Oil prices strengthened last night as traders kept a nervous eye on the UN-mandated air strikes on Libya, which holds Africa's largest crude oil reserves.
The Opec member is the world's 17th largest and Africa's number three producer, behind Nigeria and Angola, with its pre-crisis output levels of around 1.6 million barrels per day equivalent to almost 2 per cent of global consumption.
Concerns about the strikes, and the uncertainty regarding the country's political future, were supplemented by worries about unrest in Syria and Yemen, where a leading general spoke in support of protesters. Protests in Saudi Arabia's close neighbour Bahrain were also on traders' minds.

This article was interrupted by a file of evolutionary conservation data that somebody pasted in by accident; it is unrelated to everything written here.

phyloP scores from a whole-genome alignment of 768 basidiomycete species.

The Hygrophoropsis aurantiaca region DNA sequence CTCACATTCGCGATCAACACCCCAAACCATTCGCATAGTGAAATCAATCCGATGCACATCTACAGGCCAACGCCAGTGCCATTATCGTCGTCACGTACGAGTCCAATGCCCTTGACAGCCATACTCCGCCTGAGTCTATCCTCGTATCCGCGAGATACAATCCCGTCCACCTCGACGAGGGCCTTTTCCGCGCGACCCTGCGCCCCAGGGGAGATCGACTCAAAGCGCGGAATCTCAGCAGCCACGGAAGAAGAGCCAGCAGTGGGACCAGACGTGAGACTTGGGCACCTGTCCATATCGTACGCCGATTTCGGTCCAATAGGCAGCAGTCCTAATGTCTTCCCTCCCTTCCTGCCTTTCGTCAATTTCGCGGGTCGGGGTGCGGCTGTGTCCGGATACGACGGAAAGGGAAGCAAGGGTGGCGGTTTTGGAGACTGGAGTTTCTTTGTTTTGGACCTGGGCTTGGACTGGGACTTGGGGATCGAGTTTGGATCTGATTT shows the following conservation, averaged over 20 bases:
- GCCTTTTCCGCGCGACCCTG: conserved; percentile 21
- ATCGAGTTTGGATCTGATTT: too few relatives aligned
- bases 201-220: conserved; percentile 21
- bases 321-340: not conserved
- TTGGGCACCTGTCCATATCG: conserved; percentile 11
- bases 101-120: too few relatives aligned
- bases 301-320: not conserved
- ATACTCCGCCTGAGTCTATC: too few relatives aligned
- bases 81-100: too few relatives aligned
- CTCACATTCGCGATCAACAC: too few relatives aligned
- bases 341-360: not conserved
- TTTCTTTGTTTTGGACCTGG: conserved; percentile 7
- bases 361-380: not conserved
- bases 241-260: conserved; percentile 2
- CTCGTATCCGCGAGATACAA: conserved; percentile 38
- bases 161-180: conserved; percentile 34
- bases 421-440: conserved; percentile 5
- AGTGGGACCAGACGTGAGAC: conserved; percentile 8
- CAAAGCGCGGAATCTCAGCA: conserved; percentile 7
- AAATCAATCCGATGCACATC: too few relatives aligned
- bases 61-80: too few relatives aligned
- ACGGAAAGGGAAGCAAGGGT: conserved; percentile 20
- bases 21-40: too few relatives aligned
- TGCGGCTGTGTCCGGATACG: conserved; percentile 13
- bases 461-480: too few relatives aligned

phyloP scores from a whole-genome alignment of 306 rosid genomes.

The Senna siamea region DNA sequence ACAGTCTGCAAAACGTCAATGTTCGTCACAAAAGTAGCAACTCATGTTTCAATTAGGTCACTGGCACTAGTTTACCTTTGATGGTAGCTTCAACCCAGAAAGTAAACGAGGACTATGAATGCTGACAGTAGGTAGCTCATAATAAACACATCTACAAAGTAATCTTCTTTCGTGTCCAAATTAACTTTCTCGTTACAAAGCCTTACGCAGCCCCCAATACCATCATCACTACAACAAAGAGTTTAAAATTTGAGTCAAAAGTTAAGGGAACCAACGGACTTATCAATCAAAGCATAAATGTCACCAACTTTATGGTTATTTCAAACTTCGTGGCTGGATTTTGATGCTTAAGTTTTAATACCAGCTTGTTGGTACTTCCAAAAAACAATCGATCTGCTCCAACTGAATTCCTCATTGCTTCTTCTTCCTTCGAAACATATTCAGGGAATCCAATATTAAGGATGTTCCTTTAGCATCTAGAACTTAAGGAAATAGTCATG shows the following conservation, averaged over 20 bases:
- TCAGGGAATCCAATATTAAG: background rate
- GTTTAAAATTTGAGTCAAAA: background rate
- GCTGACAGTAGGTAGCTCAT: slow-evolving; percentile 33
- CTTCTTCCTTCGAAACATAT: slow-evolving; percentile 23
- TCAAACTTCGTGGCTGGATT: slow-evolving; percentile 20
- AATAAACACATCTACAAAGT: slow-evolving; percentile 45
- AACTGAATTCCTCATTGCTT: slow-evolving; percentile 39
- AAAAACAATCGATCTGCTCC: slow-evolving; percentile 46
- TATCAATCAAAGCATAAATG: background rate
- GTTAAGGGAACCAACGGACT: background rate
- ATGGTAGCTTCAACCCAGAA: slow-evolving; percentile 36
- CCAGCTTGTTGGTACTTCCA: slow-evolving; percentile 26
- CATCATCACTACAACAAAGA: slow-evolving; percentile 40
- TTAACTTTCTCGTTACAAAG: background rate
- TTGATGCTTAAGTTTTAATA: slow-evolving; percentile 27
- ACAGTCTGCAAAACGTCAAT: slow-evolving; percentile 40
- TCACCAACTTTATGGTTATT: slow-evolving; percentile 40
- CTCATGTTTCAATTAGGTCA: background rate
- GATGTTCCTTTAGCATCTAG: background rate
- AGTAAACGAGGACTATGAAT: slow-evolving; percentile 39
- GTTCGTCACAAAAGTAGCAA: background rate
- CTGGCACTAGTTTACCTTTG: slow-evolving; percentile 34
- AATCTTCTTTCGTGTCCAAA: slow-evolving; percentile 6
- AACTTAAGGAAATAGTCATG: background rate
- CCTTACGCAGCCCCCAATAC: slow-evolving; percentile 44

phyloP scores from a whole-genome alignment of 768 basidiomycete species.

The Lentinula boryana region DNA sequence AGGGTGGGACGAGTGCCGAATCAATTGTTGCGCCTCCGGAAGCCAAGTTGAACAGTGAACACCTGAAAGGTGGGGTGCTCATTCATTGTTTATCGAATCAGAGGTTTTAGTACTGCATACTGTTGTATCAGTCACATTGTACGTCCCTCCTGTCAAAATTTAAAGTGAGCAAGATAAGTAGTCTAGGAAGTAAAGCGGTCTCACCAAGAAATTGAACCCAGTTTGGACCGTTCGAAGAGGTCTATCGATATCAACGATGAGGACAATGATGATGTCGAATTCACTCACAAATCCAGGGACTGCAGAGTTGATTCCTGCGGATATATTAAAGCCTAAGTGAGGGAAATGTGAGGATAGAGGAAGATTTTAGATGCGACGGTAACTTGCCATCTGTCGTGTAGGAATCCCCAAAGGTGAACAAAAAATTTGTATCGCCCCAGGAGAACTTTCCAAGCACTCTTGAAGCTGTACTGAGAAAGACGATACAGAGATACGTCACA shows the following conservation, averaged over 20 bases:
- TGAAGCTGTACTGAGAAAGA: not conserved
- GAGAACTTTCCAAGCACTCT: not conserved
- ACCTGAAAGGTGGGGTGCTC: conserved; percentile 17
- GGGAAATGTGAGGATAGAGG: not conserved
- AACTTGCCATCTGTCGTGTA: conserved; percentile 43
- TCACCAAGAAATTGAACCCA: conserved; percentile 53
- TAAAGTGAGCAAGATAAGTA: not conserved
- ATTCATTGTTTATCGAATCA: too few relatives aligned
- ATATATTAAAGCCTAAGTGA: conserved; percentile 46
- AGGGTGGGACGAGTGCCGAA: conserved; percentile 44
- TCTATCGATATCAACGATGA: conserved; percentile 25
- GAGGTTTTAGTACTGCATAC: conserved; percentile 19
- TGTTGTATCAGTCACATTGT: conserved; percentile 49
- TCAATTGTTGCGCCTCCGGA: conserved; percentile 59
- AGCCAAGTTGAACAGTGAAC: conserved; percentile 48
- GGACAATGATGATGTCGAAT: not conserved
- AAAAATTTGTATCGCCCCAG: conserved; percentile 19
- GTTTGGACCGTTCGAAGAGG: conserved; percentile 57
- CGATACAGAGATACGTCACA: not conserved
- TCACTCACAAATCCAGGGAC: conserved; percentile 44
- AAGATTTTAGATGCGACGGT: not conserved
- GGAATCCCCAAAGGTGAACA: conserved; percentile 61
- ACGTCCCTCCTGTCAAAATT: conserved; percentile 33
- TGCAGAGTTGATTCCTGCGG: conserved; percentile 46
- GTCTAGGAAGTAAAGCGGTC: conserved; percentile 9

The tensions drove Brent crude futures for May delivery to $115.4 per barrel, up $1.52 or 1.3 per cent in late afternoon trading. The US crude contract for April delivery, which expires today, was about $1.4 higher at $102.5 per barrel.
Beyond the Middle East, investors also kept a close watch on the news coming out of quake-hit Japan, with reports of smoke emanating from one of the country's damaged nuclear reactors stoking concern across the already jittery commodity markets.